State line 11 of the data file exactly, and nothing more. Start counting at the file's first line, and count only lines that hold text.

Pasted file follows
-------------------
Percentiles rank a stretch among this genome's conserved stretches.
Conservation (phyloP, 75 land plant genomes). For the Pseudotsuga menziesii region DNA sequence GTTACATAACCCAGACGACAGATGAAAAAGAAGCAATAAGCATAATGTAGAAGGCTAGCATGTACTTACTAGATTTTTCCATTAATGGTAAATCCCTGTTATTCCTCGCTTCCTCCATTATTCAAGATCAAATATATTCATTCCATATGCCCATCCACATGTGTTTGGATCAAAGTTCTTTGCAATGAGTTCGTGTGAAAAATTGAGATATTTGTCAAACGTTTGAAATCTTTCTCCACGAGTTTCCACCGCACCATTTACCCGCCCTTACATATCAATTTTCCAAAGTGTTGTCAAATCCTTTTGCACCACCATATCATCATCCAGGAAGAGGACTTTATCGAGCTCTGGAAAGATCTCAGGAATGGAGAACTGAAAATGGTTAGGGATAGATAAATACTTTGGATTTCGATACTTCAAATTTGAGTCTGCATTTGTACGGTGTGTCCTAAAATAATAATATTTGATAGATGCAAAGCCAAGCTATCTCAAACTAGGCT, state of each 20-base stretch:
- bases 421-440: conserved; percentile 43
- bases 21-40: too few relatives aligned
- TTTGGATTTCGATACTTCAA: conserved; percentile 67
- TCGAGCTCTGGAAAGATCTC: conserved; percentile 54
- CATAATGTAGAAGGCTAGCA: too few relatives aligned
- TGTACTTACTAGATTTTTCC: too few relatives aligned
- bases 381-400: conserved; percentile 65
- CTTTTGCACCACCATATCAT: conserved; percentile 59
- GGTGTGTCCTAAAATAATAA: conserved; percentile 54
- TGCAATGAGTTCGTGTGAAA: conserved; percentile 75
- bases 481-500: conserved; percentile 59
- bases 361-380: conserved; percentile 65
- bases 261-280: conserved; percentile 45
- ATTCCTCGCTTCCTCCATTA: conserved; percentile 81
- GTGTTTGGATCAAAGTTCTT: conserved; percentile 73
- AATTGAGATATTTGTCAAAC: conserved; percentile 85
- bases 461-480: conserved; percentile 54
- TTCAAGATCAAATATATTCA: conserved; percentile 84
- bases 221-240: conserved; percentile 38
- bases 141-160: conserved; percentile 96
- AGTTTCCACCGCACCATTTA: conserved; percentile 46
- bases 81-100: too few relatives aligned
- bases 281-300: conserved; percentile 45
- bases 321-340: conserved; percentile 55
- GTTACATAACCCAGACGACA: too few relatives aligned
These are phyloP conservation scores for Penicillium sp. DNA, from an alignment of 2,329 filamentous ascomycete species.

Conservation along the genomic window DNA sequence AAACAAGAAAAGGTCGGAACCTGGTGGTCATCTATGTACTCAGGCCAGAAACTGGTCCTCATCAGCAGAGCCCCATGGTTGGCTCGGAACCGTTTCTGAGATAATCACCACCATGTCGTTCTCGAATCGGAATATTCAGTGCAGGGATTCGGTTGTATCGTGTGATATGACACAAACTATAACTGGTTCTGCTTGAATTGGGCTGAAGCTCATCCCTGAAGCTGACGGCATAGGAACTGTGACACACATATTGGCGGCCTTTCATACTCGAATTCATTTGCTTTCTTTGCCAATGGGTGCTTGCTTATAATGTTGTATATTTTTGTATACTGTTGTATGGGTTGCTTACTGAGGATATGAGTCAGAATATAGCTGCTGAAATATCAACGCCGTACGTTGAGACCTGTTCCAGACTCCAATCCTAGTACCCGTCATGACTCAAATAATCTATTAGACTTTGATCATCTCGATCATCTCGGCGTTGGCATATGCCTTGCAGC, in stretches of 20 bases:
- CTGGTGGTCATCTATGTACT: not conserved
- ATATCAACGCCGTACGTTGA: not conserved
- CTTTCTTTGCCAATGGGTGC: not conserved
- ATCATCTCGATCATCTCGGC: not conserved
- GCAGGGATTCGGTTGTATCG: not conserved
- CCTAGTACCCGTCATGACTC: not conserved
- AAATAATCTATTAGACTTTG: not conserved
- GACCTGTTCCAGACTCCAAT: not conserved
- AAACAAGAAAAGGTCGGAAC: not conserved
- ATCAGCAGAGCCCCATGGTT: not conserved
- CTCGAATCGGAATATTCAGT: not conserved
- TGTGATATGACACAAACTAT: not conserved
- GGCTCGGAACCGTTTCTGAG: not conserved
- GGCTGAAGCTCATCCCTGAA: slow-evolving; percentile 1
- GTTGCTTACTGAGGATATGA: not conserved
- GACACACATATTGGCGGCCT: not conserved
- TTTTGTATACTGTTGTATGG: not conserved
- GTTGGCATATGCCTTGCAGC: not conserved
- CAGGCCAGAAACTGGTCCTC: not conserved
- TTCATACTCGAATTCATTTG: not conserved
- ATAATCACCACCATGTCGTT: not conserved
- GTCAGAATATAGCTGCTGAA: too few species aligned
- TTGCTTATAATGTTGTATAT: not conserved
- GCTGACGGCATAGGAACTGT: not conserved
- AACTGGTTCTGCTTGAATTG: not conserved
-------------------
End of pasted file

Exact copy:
- GGTGTGTCCTAAAATAATAA: conserved; percentile 54